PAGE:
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FAQ


Who needs Title Insurance?

Many homebuyers are confused by title insurance. Is it optional? Is it something you may not need, like an extended warranty on an appliance? What exactly does it insure, anyway? The answers are pretty simple. Let’s start with why you need it. Before you go into a closing, it’s critical to know that your title to the property will be free and clear. This means that, after the closing, it will be free of prior indebtedness or other defects or encumbrances. It is then what is called a “marketable title.”
Normally, at the closing the seller gives the buyer a deed, which transfers the title to you and warrants your title against claims of other persons. However, you should not accept a deed without having your attorney, or someone approved by your attorney, conduct a thorough title examination of the property.

A title examination involves researching the public records to disclose the previous owners of record, prior deeds, mortgages, court judgments, probate proceedings and divorces, foreclosures, tax and construction liens, and other matters that could affect title. In other words, the legal history of the property. In some cases, a title examination will uncover title defects that could jeopardize a buyer’s ability to take clear title to the property.

Should research reveal title defects, the seller may be asked to undertake legal proceedings to clear the defects. Of course, you’d want to follow these proceedings closely with your attorney, and make sure that they conform to the requirements of the law.
There are also hidden defects, which may not surface even in the course of a thorough title examination. One of these could put your ownership of the property in question, even after you’ve closed.

Some examples of defects, both obvious and hidden, are the following:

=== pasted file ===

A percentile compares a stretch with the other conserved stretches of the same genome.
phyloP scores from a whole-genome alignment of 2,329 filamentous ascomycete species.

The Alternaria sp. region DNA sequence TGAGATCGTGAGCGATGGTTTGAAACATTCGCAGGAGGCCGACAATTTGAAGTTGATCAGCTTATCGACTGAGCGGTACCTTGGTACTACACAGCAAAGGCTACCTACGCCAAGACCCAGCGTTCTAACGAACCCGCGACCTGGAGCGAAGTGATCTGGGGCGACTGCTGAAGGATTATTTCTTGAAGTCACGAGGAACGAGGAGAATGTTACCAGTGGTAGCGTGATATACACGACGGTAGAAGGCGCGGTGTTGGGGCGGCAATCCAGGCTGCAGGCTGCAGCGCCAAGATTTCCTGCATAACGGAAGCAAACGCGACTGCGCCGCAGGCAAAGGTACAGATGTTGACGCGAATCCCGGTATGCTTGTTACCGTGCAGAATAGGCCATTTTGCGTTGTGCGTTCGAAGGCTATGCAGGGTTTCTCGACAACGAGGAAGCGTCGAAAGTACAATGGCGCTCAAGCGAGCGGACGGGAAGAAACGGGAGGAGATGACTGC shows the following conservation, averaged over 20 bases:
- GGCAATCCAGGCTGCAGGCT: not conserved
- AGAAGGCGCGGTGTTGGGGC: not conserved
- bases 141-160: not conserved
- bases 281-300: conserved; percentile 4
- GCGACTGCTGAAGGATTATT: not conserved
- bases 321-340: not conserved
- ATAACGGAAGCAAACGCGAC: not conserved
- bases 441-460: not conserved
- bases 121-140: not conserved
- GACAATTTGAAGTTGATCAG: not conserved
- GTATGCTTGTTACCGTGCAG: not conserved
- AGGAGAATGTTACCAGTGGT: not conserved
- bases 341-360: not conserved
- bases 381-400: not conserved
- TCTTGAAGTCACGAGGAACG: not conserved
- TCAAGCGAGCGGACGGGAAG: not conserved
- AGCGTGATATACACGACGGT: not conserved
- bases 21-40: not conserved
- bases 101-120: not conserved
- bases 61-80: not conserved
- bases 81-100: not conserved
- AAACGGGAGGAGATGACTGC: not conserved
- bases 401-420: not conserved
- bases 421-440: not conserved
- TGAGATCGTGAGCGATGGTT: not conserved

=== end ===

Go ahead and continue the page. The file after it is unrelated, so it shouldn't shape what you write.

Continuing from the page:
Lost or forged deeds.
A married signer who represents himself or herself as single.
Claims of undisclosed heirs.
Impersonation of another.
Clerical error made at the courthouse when earlier documents were recorded.
Incorrect legal description.
Instruments signed by minors.
Instruments signed by mentally incompetent persons.
Title taken as a result of an improperly probated will.
Confusion of title resulting from similar names.

The point of title insurance is to secure your claim to property and protect you against a hidden defect. If you are forced to defend your title in court, the insurer agrees to pay the costs.

Your lender will insist on title insurance in the amount of the mortgage loan, but a lender’s policy or mortgagee policy does not protect your ownership interest. You need an owner’s policy for that.

The owner’s title insurance policy is an agreement that the insurer will pay all losses involved in any claim covered by the policy terms. The policy provides two types of coverage:
If someone contests your insured title in a legal action, the insurer will defend the title at no expense to you.
If there is a defect in your title which cannot be eliminated, title insurance protects you from financial loss. That is, you will be reimbursed up to the amount of the policy — generally, the full amount of your loss.